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Why Students Dropped A Class During Sylly Week

Ah, Sylly Week — a time to test the waters full of syllabus readings and introduction discussion posts. Luckily for those who didn’t have the Sylly Week they expected, the first week of classes is a period where students can add and drop classes without any consequences.

Last week, we asked you what made you drop a class during Sylly Week. Whether it’s because early classes are not your thing or you’d rather not be stuck with some gross classmates, we got some pretty reasonable explanations for dropping a class.

Alyssa – GEOG 3N

Alyssa, an international relations major, signed up for GEOG 3N even though she thought it seemed like “the hardest gen ed science you could take” and had a handful of bad Rate My Professor reviews.

Nevertheless, she prevailed…through not even a whole class and dropped mid-lecture.

Maddie – ENGL 209

“I read the syllabus,” Maddie said, and probably a good chunk of other students who dropped a class last week.

Molly – WMNST 490

Although WMST 490 was needed for Molly’s women’s studies major, she was interested in how much work the class would be.

The professor told Molly and her class that they would need to read 13 chapters by the next class. Reading LionPath’s terms for dropping a class was much more digestible.

Alysa – MATH 34

As a journalism major, Alysa knew that waking up for 9 a.m. classes just to do math was not for her.

“Nothing against the professor,” Alysa said. “But I’m quite awful at math.”

Ryan – RUS 143

Ryan’s professor for RUS 143, The Culture of Stalinism and Nazism, was just a few months fresh out of his Ph.D. program and assigned the class a 1,000-word assignment each week along with a minimum 6,000-word final assignment.

A senior journalism student in Ryan’s class told the professor that the amount of work was ridiculous, to which the professor responded that his thesis was 350 pages long so a 6,000-word assignment was not that bad.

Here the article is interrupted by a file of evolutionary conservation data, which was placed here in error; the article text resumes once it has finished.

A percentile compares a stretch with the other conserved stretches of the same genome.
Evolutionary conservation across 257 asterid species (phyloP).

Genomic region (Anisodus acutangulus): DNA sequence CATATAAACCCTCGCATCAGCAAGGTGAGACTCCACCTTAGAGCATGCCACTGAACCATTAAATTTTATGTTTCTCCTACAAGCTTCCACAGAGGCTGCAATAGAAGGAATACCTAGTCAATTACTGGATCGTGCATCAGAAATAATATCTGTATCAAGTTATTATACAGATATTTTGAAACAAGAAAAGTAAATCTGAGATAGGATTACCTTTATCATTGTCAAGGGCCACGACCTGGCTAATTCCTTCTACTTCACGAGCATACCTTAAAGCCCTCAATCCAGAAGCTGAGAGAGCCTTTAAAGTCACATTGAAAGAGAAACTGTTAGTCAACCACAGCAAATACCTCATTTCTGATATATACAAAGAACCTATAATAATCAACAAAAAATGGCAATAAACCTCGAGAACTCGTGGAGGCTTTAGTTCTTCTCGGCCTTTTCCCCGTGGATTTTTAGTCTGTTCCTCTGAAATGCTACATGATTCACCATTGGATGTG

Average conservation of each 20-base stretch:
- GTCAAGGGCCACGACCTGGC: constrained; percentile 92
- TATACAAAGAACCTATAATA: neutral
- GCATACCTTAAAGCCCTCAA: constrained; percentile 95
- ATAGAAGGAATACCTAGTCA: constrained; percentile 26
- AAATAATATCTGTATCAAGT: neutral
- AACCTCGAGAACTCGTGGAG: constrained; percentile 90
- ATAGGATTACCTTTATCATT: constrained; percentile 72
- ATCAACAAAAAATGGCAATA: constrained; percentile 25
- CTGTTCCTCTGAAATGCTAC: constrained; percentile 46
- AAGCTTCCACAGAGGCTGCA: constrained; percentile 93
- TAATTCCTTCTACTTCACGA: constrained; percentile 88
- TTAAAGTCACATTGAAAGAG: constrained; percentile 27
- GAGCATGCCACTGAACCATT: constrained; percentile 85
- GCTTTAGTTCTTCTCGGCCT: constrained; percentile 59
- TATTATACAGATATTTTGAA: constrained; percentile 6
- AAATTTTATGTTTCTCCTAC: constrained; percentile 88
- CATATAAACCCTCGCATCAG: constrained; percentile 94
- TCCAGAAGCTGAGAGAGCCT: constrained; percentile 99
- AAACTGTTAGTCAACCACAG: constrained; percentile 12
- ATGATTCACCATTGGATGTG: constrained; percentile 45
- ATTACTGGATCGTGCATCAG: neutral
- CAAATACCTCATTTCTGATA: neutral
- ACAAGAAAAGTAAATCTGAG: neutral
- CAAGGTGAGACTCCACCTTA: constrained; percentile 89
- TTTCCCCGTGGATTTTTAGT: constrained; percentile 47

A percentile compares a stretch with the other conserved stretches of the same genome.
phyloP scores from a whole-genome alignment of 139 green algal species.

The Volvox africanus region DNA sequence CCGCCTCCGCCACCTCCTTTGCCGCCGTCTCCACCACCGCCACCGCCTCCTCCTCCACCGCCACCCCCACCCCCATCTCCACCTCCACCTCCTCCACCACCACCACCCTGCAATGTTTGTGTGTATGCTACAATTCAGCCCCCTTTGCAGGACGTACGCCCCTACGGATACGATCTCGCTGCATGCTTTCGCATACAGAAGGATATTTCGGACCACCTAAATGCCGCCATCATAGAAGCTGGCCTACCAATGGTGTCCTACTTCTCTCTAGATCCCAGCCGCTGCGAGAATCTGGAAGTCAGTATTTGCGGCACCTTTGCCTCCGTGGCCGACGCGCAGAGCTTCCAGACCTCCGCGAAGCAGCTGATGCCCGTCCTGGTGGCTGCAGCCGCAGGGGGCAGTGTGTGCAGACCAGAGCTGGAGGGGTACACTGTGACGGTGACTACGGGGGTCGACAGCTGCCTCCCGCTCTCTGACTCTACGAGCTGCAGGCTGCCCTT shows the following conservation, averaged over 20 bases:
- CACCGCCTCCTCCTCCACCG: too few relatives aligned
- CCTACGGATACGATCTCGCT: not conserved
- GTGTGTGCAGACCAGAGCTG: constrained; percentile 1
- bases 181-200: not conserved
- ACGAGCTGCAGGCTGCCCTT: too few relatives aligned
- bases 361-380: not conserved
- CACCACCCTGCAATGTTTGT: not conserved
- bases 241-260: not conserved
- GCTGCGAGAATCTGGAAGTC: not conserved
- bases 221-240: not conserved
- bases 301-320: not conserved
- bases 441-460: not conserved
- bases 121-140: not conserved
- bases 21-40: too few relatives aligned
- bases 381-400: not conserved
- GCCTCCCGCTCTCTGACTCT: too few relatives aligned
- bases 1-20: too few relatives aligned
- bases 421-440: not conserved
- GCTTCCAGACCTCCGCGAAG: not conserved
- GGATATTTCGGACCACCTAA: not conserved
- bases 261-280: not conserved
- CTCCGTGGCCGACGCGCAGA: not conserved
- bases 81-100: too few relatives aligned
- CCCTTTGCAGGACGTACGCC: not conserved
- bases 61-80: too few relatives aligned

“I said ‘truck that’ and left,” Ryan said.

Clare – CHEM 227

As anyone else learning analytical chemistry would also say, Clare had “negative 3737383 idea” of what was going on.

Ryan – MATH 140

Ryan, who is currently undecided about his major, had heard about how terrible MATH 140 would be but was thinking about a science major, which the class is typically required for. After looking ahead at the first homework, Ryan decided to not touch calculus with a 10-foot pole.

“Maybe I’ll look at some English classes or something else,” Ryan said.

That’s the spirit!

Emma – ARTH 100

Emma’s experience in her art history lecture is truly something you wouldn’t wish on your worst enemy. As a nursing major, she needed to fill out an elective credit, but on day one, she was in the lecture hall with some not-so-enjoyable classmates.

“I sat next to the most annoying guy who literally picked his nose and ate it,” Emma said. “Literally a 20-year-old frat bro at 9 a.m. on a Monday.”

Understandably, this was a bit traumatic for Emma, who desperately looked for any other elective to take its place.

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About the Author

Mackenna Yount

Mackenna is a sophomore food science major from Manitou Springs, Colorado and is one of Onward State's associate editors. She loves food, is addicted to coffee, and can give you random facts or bad jokes that you didn't ask for. Ask her to bake gluten-free goodies so she has an excuse to try out new cupcake flavors. Mackenna can be contacted via Twitter @mackennayount (especially if you want to show off your best dad jokes) or you can shoot her an email at [email protected]

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